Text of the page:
Tuesday, April 12, 2022

A Ranked Paragraph About Every Book I Read in 2021 (part 1: 2021 Books edition)

36) My Annihilation (Fuminori Nakamura) (2022)

A mystery about identity, electroshock therapy, subliminal messaging, and revenge. I was not fond. More on No! No Buzz

35) Grievers (adrienne marie brown)

I have not been a fan of adrienne marie brown's writing since reading Emergent Strategy. I think this book is clunkily written. (way too much) More on No! No Buzz

34) Everybody has a podcast (Except You) (The McElroys)

Maybe it's my fault for having started over a half dozen podcasts already, but I found this book pretty useless. Which is fine. They're fine to listen to talk. Honestly this short post is way more useful, however many years later.

33) Ida B. the Queen (Michelle Duster)

A sort of YA biography of Ida B Wells written, I believe, by her daughter. I found it peculiarly unilluminating and weirdly centrist? It's been a while, but I don't have a ton of positive vibes about the experience.

32) An Elderly Lady Must Not Be Crossed (Helen Tursten)

This slight mystery was super forgettable, honestly. The kind of thing that seems like it is playing on expectations that are completely alien to me.

31) Chlorine Sky (Mahogany L. Browne)

A young adult book-length poem about basketball and high school. It was fine.

30) Blood on the Fog (Tongo Eisen-Martin)

Eisen-Martin's third collection of poetry didn't hit as hard for me as his second (or even his first, honestly), but some of that is a headspace thing. The major theme seemed to be prayer, or theodicy. The man can still write an incredible line and wrench your head right around with an image. Definitely on a list to revisit at some point when I can process poetry again.

29) Comfort Me With Apples (Catherynne M. Valente)

A slight story, in the style of those feminist retellings of Disney/Brothers Grimm fairy tales. From what I recall, it's The Bible meets Wayward Pines. In all honesty nothing about it particularly stands out to me, in retrospect.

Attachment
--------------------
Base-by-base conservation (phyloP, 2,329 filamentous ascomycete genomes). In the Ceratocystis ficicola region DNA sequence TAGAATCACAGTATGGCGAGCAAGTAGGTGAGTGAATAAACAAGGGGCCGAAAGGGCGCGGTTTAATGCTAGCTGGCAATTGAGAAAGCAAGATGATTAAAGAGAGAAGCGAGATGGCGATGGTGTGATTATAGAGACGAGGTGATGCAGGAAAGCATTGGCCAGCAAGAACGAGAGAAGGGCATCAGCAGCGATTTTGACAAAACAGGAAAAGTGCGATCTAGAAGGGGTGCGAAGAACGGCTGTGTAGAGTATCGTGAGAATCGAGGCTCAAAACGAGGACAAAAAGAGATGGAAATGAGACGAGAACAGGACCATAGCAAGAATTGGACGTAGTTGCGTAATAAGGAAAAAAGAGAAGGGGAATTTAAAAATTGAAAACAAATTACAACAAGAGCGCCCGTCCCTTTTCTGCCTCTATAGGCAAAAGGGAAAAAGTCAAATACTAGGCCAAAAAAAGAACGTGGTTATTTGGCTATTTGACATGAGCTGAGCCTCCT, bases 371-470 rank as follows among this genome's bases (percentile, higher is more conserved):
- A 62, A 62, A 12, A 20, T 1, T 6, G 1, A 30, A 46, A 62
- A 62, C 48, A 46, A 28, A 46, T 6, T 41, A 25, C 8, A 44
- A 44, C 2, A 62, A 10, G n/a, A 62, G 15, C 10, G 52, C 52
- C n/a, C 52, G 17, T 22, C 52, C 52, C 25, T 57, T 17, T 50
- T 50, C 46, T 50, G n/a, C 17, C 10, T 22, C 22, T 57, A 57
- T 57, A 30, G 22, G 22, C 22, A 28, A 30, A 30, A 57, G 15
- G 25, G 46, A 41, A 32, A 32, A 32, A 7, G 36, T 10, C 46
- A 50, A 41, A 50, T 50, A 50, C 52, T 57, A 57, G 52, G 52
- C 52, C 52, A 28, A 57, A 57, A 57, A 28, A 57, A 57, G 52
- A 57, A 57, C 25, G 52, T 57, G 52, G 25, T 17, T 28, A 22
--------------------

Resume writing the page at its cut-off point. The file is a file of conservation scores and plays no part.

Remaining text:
28) Detransition, Baby (Torrey Peters)

The popular trans book of the year, as far as I can tell, is about trans girls in NYC - one currently living her life, one who has detransitioned - who broke up. It's about family and bugchasing and queer community and navigating complex gender dynamics. I found it kind of insufferable, honestly.

27) A Spindle Splintered (Alix E. Harrow)

A slight story, in the style of those feminist retellings of Disney/Brothers Grimm fairy tales. From what I recall, it's Sleeping Beauty meets the multiverse. In all honesty nothing about it particularly stands out to me, in retrospect.

26) The Death of Francis Bacon (Max Porter)

I listened to this as an audiobook and know basically nothing about Francis Bacon except the screaming saints, so I probably have the worst possible take on it. It plays in the same space as Eternal Sonata, though it's more experimental fiction than High Anime. I can't say that it did much for me.

25) Kill The Mall (Pasha Malla)

An overeager narrator gets a residency at the mall, and shit gets weird. Told mostly in book report-style summaries, it has heavy "critique of consumerism" (as opposed to capitalism) vibes, which I generally find offputting. The hair that sprouts from the narrator's tongue, that floods the mall, that mind controls people? That part I was very cool with.

24) Remote Control (Nnedi Okorafor)

Sankofa (née Fatima) is a fourteen year old girl who, after a seed dropped from the sky on her favorite tree, gained power over death. She wanders Ghana looking for the seed that was stolen from her, pacifying those who are at their end and sometimes killing those who threaten her. There's something here that I expect I would have appreciated more had I read The Book of Phoenix & Who Fears Death, which share a world, and there is a solid emotional throughline which connects technological expansion to colonialism and the ravages of capitalism.

23) The Color of the Sky is the Shape of the Heart (Chesil) (2022)

A Zainichi Korean is about to be expelled from school in Seattle. She goes to a cabin and writes about her experiences about her first expulsion, from a Korean school in Japan. A fuller thing is this episode of No! No Buzz

22) Victories Greater than Death (Charlie Jane Anders)

A big goofy space opera trilogy-opener about a girl who knows she was born with an alien inside her getting called up to duty in a galactic conflict. Like a lot of YA the themes feel sometimes insultingly on the nose. The action is mostly good, the emotional moments tend to pay off, and mostly it's just kind of there, honestly.

21) Colorful (Eto Mori)

A spirit gets a second chance at life after dying through a lottery system that puts them into the body of a boy who recently attempted suicide. I don't read for plot and even I saw the turn coming in the first ten pages. It's a pleasant thing that touches on, well, the things I just described, and it has lingered with me more than I thought it would after reading it.